Updated 6 p.m., comment from Mayor Harry Rilling.
NORWALK, Conn. — Norwalk Public Schools are preparing for a significant reduction in force on July 1, as the Norwalk Federation of Teachers has rejected a move to a state health insurance policy, Norwalk Board of Education Chairman Mike Lyons said Thursday.
Norwalk Federation of Teachers President Mary Yordon, in a Thursday statement, said teachers have historically worked with NPS to address budgetary concerns, and accused the BoE of mismanagement.
A fair offer had been made and rejected, she said.
The city allocated money for the 2017-18 NPS operating budget on the assumption that millions of dollars could be saved by switching NPS from a self-insured health benefit policy to Connecticut Partnership 2.0. But the BoE on Tuesday discussed laying off teachers, estimating 75 positions would be eliminated, if the switch were not made. The layoffs would likely be mostly new teachers, Norwalk Public Schools Chief Financial Officer Thomas Hamilton said.
Switching to Connecticut Partnership 2.0 would cost NPS $3.15 million less than the existing plan, Hamilton said. The BoE could then roll its insurance fund into the $6.6 million budgetary shortfall and address a remaining $800,000 gap without layoffs, he said.
Yordon declined to comment until Thursday afternoon, when she released this statement:
“The NFT recognizes that the school district faces significant budgetary challenges this year, partly due to decision last year to use health care fund dollars for special education needs. The district expects the bargaining units to simply walk away from the health insurance agreements that have been negotiated and agreed upon. We have a contract and an agreement on health insurance that the district must honor. The proposed State health insurance requires a change in plan and network, and may offer our members benefits, but not the same benefits that we currently have. We are interested in doing our part to solve the problems that the city faces, and tried to work out the best way to do so.
“The NFT has historically helped the district in similar circumstances. In 2010, we saved the district millions of dollars by switching to a new health insurance plan. The district thanked us with a salary and step freeze in 2012. We are reluctant to find ourselves similarly “thanked” this time. More recently, our 2016-2019 contract has an increase of 2.66 percent per year, below the statewide average of 3.5 percent, according to the district’s own press release at the time. Our recent proposal of a retirement incentive that would have saved the district close to a million dollars was dismissed out of hand.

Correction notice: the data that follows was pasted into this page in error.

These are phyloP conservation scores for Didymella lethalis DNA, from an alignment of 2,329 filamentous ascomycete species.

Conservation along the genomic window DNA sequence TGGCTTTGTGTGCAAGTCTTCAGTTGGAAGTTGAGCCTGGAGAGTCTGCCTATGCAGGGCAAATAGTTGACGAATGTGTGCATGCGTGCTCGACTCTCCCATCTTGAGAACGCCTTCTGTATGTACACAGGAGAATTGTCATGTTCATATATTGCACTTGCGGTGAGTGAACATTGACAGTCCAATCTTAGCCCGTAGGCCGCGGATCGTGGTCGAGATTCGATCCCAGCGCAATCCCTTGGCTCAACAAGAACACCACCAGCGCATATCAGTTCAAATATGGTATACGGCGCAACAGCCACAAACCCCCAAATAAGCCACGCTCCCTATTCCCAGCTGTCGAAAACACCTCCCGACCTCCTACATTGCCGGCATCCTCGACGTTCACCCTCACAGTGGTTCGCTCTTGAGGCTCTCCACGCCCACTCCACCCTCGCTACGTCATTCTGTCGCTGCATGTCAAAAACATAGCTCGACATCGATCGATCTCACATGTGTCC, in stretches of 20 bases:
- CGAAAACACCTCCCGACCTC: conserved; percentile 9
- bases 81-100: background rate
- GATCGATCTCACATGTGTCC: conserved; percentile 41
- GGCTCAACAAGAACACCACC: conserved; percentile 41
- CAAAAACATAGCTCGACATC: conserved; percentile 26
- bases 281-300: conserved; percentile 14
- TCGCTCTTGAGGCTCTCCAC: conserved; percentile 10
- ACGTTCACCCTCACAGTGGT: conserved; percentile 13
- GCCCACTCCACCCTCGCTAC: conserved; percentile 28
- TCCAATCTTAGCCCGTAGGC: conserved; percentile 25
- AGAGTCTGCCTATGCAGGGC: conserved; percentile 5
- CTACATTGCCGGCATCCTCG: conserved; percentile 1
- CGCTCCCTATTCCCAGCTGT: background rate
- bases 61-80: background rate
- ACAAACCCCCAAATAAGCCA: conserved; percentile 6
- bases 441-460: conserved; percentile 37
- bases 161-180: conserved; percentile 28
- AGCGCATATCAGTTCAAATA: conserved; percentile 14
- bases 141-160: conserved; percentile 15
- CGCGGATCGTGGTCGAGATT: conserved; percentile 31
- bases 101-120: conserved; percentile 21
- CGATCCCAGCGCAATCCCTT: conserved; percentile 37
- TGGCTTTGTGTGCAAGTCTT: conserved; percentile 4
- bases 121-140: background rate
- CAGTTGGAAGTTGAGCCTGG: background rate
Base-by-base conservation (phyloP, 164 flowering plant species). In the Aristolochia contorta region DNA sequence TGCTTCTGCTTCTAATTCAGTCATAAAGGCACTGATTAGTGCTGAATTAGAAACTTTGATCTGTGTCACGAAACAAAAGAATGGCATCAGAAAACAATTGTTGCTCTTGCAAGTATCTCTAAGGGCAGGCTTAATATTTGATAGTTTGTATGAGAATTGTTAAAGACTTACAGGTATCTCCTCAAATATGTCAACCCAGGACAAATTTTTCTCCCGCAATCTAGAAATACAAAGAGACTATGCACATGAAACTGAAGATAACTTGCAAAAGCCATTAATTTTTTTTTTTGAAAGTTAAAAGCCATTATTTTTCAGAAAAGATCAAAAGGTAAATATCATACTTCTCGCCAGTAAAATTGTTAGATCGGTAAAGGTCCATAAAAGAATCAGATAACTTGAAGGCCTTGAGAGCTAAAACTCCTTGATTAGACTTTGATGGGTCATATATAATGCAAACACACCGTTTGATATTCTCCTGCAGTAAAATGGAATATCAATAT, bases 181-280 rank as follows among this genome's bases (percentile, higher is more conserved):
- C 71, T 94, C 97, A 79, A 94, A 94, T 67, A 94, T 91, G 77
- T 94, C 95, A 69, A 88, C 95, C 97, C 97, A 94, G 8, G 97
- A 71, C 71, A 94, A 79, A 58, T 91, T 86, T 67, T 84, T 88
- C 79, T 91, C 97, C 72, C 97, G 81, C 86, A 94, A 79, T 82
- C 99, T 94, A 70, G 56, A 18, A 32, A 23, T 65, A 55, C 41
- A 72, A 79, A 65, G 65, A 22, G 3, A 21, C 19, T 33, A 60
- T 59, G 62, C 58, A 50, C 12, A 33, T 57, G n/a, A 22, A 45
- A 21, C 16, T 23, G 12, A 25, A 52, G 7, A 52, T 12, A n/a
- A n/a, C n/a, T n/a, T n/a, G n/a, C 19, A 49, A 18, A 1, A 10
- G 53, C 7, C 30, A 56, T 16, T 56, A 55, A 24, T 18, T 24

“We made a fair offer to the district regarding the health insurance changes, and they rejected this offer. If the district funded Special Education needs last year by raiding the health insurance fund, and this year funds schools generally by raiding health insurance agreements or layoffs, what will next year bring? Our district deserves better management than this. Our members deserve better than threats and closed negotiations brought to the front page!”
“They demanded a two-year contract extension (to an unheard of 5 years) with raises we can’t afford,” Lyons said. “And they did it not as a counter to 2.0 (which would save their own members money), but as a blatant attempt to leverage the possible layoff of their own members to force us to capitulate. Which we won’t do.”
The Board of Education took $1.3 million out of its health insurance reserves last year, to contribute to a Special Education development fund, to address criticisms levied by the Capital Region Education Council (CREC). The theory was that creating in-house SpEd services would save the city money in the long run.
NPS Communications Director Brenda Wilcox Williams said she didn’t believe calculations have been done to arrive at the number of layoffs necessary if only one union declines to join Connecticut Partnership 2.0.
“Most of them have been open to considering this solution,” Wilcox Williams said. “We hope that all our unions will decide to work in the best interests of both their members and our schools.”
“Others are close (as with city unions),” Lyons said. “We may be able to make a partial move, but the teachers union is by far our largest; if they refuse, we’ll be millions short and layoffs will be inevitable.”
Lyons, in a Facebook post, said, “We hope the union comes back to the table – they just gave us a flat out rejection today. Not only would the layoffs be bad in themselves, but they’d increase class sizes for the teachers who remain. This is all TOTALLY unnecessary.”
“I am hopeful the discussions will continue between the NFT and B. O. E.,” Mayor Harry Rilling said in an email. “The conversion is a critical component of the overall operating budget for NPS. I will encourage both sides to try and work this out.”